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pray'd,

Rejoicing in her scarce-felt motion That, by their pious souls alone
When the ship flew, or slumbering Ocean Perform'd before his silent thronc
Detain'd her in his arms.

In innocence and joy,
Beneath the sail's expanded shade,

Here, and in realms beyond the grave,
They and the thoughtless crew together Unites those whom the cruel wave

Could not for grief destroy ?
And sweet their voices rose above the No fears felt they of guilt or sin,

wave;

For sure they heard a voice within Nor seem'd it woeful as a strain

That set their hcarts at rest; That never was to rise again,

They pass’d the day in peaceful prayer,
And chanted o'er the grave.

And when beneath the evening-air,
They sought again their arbour fair,

A smiling angel met them there,
Ne'er seem'd before the Isle so bright;

And bade their couch be blest. And when their hymns were ended,

Nor veil'd the Moon her virgin-light, Oh! ne'er in such intense delight

But, clear and cloudless all the night, Had their rapt souls been blended.

Hung o'er the flowers where love and Some natural tears they surely owed

beauty lay; To those who wept for them, and fast they And, loath to leave that holy bower,

flow'd,

With lingering pace obey'd the power
And oft will flow amid their happiest hours; of bright-returning day.
But not less fair the summer-day,
Though glittering through the sunny ray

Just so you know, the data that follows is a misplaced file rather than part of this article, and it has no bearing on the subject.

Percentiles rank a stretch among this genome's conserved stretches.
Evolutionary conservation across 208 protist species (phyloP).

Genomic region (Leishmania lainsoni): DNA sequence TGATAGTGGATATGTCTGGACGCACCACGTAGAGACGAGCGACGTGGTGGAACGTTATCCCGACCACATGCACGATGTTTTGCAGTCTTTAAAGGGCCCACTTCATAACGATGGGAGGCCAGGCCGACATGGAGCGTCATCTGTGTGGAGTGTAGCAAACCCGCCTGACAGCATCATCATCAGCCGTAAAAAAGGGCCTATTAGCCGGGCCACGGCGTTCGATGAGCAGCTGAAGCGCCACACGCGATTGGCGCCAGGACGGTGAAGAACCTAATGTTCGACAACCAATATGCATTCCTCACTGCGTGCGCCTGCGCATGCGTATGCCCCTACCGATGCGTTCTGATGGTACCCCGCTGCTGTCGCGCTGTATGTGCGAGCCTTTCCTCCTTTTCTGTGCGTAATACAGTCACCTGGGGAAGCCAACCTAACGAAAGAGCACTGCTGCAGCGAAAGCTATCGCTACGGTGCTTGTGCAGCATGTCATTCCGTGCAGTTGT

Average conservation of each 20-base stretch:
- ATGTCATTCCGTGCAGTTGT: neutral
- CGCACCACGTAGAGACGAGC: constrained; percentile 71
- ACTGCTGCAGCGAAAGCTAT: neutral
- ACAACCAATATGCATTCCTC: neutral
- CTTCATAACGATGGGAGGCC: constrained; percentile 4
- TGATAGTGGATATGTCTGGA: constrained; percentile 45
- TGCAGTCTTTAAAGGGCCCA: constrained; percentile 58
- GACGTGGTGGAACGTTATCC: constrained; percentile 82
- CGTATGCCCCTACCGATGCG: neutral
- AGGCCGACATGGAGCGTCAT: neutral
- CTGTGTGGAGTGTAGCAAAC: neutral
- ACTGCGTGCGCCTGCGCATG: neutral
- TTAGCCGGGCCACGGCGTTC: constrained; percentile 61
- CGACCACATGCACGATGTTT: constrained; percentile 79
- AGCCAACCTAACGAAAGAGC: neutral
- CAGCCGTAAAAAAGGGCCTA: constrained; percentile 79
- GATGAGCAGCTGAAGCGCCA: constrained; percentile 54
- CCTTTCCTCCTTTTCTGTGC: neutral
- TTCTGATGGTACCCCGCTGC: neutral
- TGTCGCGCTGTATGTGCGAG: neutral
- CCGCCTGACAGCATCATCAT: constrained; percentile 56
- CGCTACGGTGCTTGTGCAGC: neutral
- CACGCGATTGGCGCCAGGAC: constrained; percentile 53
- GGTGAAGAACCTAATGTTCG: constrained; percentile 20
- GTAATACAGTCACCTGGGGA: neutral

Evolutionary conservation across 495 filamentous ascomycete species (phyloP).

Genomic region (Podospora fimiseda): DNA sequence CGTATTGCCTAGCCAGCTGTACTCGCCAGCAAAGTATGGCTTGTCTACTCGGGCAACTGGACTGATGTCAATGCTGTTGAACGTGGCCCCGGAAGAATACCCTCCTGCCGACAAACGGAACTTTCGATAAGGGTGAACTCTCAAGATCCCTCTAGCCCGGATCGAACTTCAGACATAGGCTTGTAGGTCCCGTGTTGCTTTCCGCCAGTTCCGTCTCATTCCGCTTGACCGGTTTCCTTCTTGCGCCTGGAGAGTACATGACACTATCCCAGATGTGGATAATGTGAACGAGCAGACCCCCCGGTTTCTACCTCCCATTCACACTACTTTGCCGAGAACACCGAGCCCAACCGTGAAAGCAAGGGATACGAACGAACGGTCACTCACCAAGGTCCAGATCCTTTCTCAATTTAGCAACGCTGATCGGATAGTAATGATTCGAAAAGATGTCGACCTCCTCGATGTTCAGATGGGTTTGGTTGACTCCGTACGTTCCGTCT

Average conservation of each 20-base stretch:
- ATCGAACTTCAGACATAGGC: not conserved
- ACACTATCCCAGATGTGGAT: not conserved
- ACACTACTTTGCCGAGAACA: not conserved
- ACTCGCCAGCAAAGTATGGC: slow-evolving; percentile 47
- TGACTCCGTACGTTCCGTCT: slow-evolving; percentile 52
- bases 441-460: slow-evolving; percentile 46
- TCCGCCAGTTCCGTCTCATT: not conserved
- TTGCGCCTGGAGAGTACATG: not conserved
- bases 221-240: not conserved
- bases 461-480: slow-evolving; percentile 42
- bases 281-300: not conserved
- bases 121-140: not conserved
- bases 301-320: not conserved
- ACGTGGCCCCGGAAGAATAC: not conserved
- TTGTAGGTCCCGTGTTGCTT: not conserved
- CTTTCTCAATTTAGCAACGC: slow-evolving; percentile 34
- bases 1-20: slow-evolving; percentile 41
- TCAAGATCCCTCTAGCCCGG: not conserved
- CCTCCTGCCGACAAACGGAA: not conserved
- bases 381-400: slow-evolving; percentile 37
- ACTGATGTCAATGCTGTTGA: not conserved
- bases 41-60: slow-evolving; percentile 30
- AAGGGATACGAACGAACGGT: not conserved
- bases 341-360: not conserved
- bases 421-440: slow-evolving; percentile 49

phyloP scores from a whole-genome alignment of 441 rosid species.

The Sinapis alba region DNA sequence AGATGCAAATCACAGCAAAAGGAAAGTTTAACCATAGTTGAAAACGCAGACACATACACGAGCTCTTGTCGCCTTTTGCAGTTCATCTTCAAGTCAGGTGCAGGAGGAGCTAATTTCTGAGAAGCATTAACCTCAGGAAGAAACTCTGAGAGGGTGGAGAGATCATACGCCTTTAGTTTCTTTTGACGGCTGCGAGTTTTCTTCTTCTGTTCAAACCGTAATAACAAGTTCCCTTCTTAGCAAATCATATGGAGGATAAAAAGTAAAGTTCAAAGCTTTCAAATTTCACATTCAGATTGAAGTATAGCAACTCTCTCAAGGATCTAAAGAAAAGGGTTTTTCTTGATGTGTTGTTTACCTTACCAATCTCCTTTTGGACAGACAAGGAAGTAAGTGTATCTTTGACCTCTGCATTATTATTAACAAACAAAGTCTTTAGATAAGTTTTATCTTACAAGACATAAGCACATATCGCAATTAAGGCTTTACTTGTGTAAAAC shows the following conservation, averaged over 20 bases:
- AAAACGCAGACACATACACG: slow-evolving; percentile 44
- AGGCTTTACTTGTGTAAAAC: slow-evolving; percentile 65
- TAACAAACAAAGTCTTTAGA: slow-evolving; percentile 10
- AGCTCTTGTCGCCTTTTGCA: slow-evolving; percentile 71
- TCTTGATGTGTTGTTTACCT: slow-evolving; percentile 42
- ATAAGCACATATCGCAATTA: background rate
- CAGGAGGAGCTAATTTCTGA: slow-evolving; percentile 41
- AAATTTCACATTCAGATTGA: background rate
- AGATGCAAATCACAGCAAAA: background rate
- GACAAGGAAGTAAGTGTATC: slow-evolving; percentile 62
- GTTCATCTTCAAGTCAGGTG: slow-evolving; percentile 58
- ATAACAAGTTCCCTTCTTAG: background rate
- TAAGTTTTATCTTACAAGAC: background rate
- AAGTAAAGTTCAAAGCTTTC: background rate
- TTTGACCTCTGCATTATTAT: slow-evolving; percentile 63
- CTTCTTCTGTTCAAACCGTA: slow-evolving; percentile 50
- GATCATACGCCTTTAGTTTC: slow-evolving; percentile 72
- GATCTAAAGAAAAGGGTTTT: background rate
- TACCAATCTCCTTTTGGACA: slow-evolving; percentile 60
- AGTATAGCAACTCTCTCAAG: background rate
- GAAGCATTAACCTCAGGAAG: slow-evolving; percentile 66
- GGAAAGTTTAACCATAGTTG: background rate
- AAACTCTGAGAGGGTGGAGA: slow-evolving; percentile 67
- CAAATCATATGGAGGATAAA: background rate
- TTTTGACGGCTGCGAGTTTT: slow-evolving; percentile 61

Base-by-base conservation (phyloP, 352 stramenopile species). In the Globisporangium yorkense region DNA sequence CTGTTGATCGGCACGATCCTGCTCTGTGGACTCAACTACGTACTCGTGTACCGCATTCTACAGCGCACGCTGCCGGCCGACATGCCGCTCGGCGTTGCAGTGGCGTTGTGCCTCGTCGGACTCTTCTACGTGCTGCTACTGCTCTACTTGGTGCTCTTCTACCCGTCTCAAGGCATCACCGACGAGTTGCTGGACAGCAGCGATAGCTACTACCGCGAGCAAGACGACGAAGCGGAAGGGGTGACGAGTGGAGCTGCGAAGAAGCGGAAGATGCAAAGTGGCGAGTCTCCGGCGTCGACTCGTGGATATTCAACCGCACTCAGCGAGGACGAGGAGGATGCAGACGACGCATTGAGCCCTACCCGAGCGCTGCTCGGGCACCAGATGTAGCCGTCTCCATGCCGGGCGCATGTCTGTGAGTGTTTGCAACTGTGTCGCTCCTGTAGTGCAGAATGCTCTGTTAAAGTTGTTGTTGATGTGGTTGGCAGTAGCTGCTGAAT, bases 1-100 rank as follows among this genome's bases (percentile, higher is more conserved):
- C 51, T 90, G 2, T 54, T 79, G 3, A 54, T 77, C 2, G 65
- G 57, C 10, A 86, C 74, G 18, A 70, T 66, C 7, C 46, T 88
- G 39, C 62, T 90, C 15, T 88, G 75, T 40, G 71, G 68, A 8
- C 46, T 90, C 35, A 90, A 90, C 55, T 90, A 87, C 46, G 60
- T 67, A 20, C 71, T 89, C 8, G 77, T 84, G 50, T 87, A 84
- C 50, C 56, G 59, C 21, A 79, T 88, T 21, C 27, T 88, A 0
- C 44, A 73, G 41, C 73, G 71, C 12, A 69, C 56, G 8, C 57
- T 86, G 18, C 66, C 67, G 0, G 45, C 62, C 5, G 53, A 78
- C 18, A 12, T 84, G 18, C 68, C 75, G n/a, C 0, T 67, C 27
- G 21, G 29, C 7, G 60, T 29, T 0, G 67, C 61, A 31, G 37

Are seen descending showers.

And say! what wanteth now the Isle of But how could Sorrow, Grief, or Pain,

Palms, The glory of that morn sustain ?

To make it happy as those Isles of rest Alone amid the Wilderness

(When eve the sky becalms More touching seem'd the holiness

Like a subsiding sea) Of that mysterious day of soul-felt rest: That hang resplendent mid the gorgeous They are the first that e'er adored

west, On this wild spot their Heavenly Lord, All brightly imaged, mountain, grove, and Or gentle Jerus bless'd.

tree, O Son of God !-How sweetly came The setting sun's last lingering pageantry! Into their souls that blessed name!

Hath Fancy ever dreamt of Seraph-Powers Even like health'ó hope-reviving breath Walking in beauty through these cloudTo one upon the bed of death.

framed bowers, Our Saviour!-What angelic grace Light as the mist that wraps their dazzling Stole with dim smiles o'er Mary's face,

feet? While through the solitude profound And hath she ever pansed to bear, With love and awe she breathed that holy By moonlight brought unto her ear,

sound !

Their hymnings wild and sweet? Yes! He will save! a still small voice Lo! human creatures meet her view To Mary's fervent prayer replied ;

As happy, and as beauteous too, Beneath his tender care rejoice,

As those aerial phantoms!--in their mien, On earth who for his children died.

Where'er they move, a graceful calm is seen Her Lover saw that, while she pray'd, All foreign to this utter solitude, Communion with her God was given